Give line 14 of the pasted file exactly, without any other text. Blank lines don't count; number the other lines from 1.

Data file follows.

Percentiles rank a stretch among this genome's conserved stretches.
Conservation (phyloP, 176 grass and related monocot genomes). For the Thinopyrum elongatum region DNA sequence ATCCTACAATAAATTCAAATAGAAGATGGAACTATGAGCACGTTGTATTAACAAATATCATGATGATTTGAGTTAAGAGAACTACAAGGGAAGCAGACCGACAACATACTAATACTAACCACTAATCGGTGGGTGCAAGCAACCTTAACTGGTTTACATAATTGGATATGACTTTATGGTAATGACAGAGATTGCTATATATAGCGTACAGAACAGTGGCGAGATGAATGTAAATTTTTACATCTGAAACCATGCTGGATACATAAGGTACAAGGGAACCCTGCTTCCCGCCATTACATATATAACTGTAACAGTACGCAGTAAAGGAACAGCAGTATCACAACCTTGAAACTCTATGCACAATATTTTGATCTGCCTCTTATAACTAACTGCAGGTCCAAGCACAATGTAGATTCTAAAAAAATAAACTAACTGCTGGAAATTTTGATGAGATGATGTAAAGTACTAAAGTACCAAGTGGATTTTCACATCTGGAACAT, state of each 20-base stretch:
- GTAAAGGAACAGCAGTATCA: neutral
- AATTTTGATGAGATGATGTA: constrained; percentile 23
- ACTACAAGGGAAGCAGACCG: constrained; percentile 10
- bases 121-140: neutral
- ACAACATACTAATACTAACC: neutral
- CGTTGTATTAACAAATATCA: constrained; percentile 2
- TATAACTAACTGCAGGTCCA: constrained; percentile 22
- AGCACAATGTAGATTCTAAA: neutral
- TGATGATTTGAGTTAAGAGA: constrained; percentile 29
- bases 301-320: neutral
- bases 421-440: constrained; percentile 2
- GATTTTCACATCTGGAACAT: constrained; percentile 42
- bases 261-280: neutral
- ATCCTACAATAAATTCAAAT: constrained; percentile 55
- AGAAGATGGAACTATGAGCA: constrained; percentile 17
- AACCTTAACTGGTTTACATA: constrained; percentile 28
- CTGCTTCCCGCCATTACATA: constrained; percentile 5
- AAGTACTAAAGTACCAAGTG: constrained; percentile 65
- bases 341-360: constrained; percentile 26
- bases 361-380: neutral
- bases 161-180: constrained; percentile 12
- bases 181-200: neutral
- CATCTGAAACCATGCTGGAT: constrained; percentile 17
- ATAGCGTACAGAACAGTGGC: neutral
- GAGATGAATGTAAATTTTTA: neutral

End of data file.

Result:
- GATTTTCACATCTGGAACAT: constrained; percentile 42